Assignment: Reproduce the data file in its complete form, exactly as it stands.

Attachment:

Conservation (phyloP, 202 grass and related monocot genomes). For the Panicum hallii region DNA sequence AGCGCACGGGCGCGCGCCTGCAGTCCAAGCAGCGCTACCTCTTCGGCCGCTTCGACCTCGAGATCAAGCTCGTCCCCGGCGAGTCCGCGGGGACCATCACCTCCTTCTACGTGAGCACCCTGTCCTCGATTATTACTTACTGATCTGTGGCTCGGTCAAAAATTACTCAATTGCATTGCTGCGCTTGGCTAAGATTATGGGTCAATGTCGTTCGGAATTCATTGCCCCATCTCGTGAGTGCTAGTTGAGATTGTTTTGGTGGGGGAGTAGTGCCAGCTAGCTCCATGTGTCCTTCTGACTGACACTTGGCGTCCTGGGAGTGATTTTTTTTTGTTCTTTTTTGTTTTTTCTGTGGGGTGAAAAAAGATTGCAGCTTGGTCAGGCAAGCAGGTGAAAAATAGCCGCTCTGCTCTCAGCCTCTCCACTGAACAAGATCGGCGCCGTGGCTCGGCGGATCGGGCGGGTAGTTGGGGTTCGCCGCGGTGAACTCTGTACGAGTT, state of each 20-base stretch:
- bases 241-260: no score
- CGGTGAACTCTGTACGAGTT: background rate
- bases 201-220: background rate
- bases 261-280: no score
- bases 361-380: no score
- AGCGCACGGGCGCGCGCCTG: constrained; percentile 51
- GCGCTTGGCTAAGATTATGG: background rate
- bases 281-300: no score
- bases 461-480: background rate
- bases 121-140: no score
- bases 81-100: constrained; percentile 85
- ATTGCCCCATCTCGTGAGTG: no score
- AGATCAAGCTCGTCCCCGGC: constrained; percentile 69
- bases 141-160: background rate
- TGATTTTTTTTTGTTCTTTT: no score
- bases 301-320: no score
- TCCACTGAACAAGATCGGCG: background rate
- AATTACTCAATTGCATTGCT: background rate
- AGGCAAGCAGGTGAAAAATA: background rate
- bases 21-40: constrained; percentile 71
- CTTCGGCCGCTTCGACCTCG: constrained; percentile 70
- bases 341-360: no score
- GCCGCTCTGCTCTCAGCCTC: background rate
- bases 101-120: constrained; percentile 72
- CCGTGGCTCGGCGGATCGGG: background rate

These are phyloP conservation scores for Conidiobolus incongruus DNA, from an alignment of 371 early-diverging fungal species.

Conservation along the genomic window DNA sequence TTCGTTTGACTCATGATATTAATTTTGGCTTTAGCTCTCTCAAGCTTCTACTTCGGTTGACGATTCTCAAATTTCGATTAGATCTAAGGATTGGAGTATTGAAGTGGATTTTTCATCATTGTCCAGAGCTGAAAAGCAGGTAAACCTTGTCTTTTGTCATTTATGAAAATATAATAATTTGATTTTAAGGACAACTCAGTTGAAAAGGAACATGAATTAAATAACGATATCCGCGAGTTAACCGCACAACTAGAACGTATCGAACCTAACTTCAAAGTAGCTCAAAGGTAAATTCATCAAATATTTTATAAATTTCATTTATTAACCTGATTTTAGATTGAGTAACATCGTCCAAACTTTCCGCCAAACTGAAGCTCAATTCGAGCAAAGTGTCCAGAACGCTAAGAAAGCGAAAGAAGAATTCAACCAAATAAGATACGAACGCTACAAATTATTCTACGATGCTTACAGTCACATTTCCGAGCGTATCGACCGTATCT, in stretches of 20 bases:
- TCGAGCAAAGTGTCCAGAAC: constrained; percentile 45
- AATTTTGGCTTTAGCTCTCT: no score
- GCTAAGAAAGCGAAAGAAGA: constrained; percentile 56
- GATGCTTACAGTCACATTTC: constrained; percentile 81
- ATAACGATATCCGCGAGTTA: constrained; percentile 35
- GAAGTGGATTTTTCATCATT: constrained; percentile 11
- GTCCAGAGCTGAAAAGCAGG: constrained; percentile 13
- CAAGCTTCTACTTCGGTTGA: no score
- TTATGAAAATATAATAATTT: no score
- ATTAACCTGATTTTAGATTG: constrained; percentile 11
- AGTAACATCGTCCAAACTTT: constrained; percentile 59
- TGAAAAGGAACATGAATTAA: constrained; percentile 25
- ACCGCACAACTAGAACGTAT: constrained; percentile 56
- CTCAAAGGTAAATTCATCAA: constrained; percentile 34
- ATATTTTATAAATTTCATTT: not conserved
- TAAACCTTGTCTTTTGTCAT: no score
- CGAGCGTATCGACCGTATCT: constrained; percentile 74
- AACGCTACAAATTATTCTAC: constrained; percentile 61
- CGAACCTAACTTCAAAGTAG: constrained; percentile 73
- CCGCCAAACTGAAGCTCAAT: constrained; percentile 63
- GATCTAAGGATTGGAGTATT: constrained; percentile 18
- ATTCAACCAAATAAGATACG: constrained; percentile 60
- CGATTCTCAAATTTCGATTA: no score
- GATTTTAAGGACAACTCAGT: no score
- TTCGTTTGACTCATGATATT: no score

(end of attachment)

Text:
Conservation (phyloP, 202 grass and related monocot genomes). For the Panicum hallii region DNA sequence AGCGCACGGGCGCGCGCCTGCAGTCCAAGCAGCGCTACCTCTTCGGCCGCTTCGACCTCGAGATCAAGCTCGTCCCCGGCGAGTCCGCGGGGACCATCACCTCCTTCTACGTGAGCACCCTGTCCTCGATTATTACTTACTGATCTGTGGCTCGGTCAAAAATTACTCAATTGCATTGCTGCGCTTGGCTAAGATTATGGGTCAATGTCGTTCGGAATTCATTGCCCCATCTCGTGAGTGCTAGTTGAGATTGTTTTGGTGGGGGAGTAGTGCCAGCTAGCTCCATGTGTCCTTCTGACTGACACTTGGCGTCCTGGGAGTGATTTTTTTTTGTTCTTTTTTGTTTTTTCTGTGGGGTGAAAAAAGATTGCAGCTTGGTCAGGCAAGCAGGTGAAAAATAGCCGCTCTGCTCTCAGCCTCTCCACTGAACAAGATCGGCGCCGTGGCTCGGCGGATCGGGCGGGTAGTTGGGGTTCGCCGCGGTGAACTCTGTACGAGTT, state of each 20-base stretch:
- bases 241-260: no score
- CGGTGAACTCTGTACGAGTT: background rate
- bases 201-220: background rate
- bases 261-280: no score
- bases 361-380: no score
- AGCGCACGGGCGCGCGCCTG: constrained; percentile 51
- GCGCTTGGCTAAGATTATGG: background rate
- bases 281-300: no score
- bases 461-480: background rate
- bases 121-140: no score
- bases 81-100: constrained; percentile 85
- ATTGCCCCATCTCGTGAGTG: no score
- AGATCAAGCTCGTCCCCGGC: constrained; percentile 69
- bases 141-160: background rate
- TGATTTTTTTTTGTTCTTTT: no score
- bases 301-320: no score
- TCCACTGAACAAGATCGGCG: background rate
- AATTACTCAATTGCATTGCT: background rate
- AGGCAAGCAGGTGAAAAATA: background rate
- bases 21-40: constrained; percentile 71
- CTTCGGCCGCTTCGACCTCG: constrained; percentile 70
- bases 341-360: no score
- GCCGCTCTGCTCTCAGCCTC: background rate
- bases 101-120: constrained; percentile 72
- CCGTGGCTCGGCGGATCGGG: background rate

These are phyloP conservation scores for Conidiobolus incongruus DNA, from an alignment of 371 early-diverging fungal species.

Conservation along the genomic window DNA sequence TTCGTTTGACTCATGATATTAATTTTGGCTTTAGCTCTCTCAAGCTTCTACTTCGGTTGACGATTCTCAAATTTCGATTAGATCTAAGGATTGGAGTATTGAAGTGGATTTTTCATCATTGTCCAGAGCTGAAAAGCAGGTAAACCTTGTCTTTTGTCATTTATGAAAATATAATAATTTGATTTTAAGGACAACTCAGTTGAAAAGGAACATGAATTAAATAACGATATCCGCGAGTTAACCGCACAACTAGAACGTATCGAACCTAACTTCAAAGTAGCTCAAAGGTAAATTCATCAAATATTTTATAAATTTCATTTATTAACCTGATTTTAGATTGAGTAACATCGTCCAAACTTTCCGCCAAACTGAAGCTCAATTCGAGCAAAGTGTCCAGAACGCTAAGAAAGCGAAAGAAGAATTCAACCAAATAAGATACGAACGCTACAAATTATTCTACGATGCTTACAGTCACATTTCCGAGCGTATCGACCGTATCT, in stretches of 20 bases:
- TCGAGCAAAGTGTCCAGAAC: constrained; percentile 45
- AATTTTGGCTTTAGCTCTCT: no score
- GCTAAGAAAGCGAAAGAAGA: constrained; percentile 56
- GATGCTTACAGTCACATTTC: constrained; percentile 81
- ATAACGATATCCGCGAGTTA: constrained; percentile 35
- GAAGTGGATTTTTCATCATT: constrained; percentile 11
- GTCCAGAGCTGAAAAGCAGG: constrained; percentile 13
- CAAGCTTCTACTTCGGTTGA: no score
- TTATGAAAATATAATAATTT: no score
- ATTAACCTGATTTTAGATTG: constrained; percentile 11
- AGTAACATCGTCCAAACTTT: constrained; percentile 59
- TGAAAAGGAACATGAATTAA: constrained; percentile 25
- ACCGCACAACTAGAACGTAT: constrained; percentile 56
- CTCAAAGGTAAATTCATCAA: constrained; percentile 34
- ATATTTTATAAATTTCATTT: not conserved
- TAAACCTTGTCTTTTGTCAT: no score
- CGAGCGTATCGACCGTATCT: constrained; percentile 74
- AACGCTACAAATTATTCTAC: constrained; percentile 61
- CGAACCTAACTTCAAAGTAG: constrained; percentile 73
- CCGCCAAACTGAAGCTCAAT: constrained; percentile 63
- GATCTAAGGATTGGAGTATT: constrained; percentile 18
- ATTCAACCAAATAAGATACG: constrained; percentile 60
- CGATTCTCAAATTTCGATTA: no score
- GATTTTAAGGACAACTCAGT: no score
- TTCGTTTGACTCATGATATT: no score